Turkey, a country known for its strategic location and vibrant economy, has been grappling with a severe monetary crisis in recent years. The culmination of several economic factors, including high inflation rates, currency devaluation, and political instability, has significantly impacted various sectors, including employment. In this article, we will explore the profound consequences of the monetary crisis on employment in Turkey, shedding light on the challenges faced by businesses and individuals alike.
Decline in Business Activity and Investment
One of the most immediate impacts of the monetary crisis in Turkey is the decline in business activity and investment. Uncertainty surrounding the value of the Turkish lira and rising inflation rates have made it increasingly difficult for businesses to plan and make long-term investment decisions. As a result, many companies have reduced their expansion plans, leading to a slowdown in job creation and, in some cases, layoffs. The lack of new employment opportunities has put significant pressure on the job market, exacerbating the unemployment problem.
Rising Unemployment Rates
The monetary crisis in Turkey has caused a significant rise in unemployment rates. As businesses struggle to cope with the economic challenges, they resort to cost-cutting measures, including reducing their workforce. Many companies have downsized, laid off employees, or frozen hiring processes, leading to a surge in unemployment. This has been particularly detrimental to young people and recent graduates who are entering the job market during a time of economic uncertainty. The scarcity of employment opportunities has not only resulted in financial hardship for individuals but has also taken a toll on their overall well-being.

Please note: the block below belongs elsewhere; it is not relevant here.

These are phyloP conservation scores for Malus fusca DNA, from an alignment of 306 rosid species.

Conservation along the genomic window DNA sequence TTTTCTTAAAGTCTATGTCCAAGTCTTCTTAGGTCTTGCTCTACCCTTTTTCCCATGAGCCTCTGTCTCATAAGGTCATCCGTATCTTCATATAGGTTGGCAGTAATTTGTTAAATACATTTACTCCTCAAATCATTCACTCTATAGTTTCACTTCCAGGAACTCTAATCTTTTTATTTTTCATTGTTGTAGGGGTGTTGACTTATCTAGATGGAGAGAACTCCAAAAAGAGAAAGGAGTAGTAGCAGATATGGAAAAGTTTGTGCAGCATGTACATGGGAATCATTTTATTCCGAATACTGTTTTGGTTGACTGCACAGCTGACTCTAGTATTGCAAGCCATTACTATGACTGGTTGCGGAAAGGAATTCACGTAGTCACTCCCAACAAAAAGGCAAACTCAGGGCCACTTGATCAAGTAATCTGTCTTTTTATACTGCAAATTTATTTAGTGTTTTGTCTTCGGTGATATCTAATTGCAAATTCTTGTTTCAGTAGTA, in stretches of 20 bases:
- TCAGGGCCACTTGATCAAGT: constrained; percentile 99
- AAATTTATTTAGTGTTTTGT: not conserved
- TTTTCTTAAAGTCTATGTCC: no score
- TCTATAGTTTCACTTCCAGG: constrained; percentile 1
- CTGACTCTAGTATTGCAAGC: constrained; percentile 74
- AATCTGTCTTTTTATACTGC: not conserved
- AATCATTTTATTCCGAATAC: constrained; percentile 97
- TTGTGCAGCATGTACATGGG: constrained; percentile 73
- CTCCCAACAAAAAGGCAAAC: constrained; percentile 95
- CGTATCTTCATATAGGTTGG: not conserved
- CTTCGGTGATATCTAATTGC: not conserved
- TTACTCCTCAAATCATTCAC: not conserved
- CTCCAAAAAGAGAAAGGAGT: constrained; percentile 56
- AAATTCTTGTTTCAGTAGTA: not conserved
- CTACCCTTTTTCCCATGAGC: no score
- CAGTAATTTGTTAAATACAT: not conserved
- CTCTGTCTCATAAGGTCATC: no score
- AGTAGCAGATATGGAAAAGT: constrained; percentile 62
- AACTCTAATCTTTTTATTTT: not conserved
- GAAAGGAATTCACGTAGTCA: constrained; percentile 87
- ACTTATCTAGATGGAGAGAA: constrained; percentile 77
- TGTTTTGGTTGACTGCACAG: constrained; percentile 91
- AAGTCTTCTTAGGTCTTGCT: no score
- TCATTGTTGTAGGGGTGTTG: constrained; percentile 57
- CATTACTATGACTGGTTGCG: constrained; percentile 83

Informal Employment and Job Insecurity
The monetary crisis has also led to an increase in informal employment and job insecurity. With the decline in formal job opportunities, many individuals have turned to informal sectors or engaged in freelance work to make ends meet. While this provides some temporary relief, it often comes at the expense of job security, benefits, and social protections. Informal employment, which lacks proper regulations and oversight, leaves workers vulnerable to exploitation and prevents them from accessing social security benefits and other forms of workplace protection.
Economic Disparity and Income Inequality
The monetary crisis in Turkey has further widened the gap between the wealthy and the economically disadvantaged. As businesses struggle, low-income workers are disproportionately affected, facing higher unemployment rates and stagnant wages. This exacerbates income inequality and deepens the economic disparity within society. Moreover, the erosion of purchasing power due to currency devaluation affects the overall standard of living for many individuals and families, pushing them further into financial hardship.
Brain Drain and Emigration
The economic instability caused by the monetary crisis has prompted a significant number of skilled professionals and young talents to seek opportunities abroad. The phenomenon of brain drain, where highly educated individuals emigrate to more stable economies, has become a growing concern. The loss of skilled workers hampers the country’s ability to foster innovation, maintain competitiveness, and develop industries critical for economic growth. Furthermore, the emigration of young talents deprives the country of the potential to nurture a vibrant workforce and sustain its future development.
The monetary crisis in Turkey has had a profound impact on employment, leading to a decline in business activity, rising unemployment rates, an increase in informal employment, economic disparity, and the emigration of skilled professionals. The challenges faced by businesses and individuals alike in this economic downturn have highlighted the need for effective measures to restore stability, rebuild investor confidence, and stimulate job creation. Implementing sound monetary policies, fostering a favorable business environment, and investing in education and skills development can contribute to mitigating the negative consequences of the crisis and paving the way for a more robust and inclusive economy in Turkey.
Azkan Group can support you in your Employer of Record (EOR) and payroll requests (also called Umbrella Company) in Turkey. We can manage your HR requests even if you don’t have a legal entity in Turkey.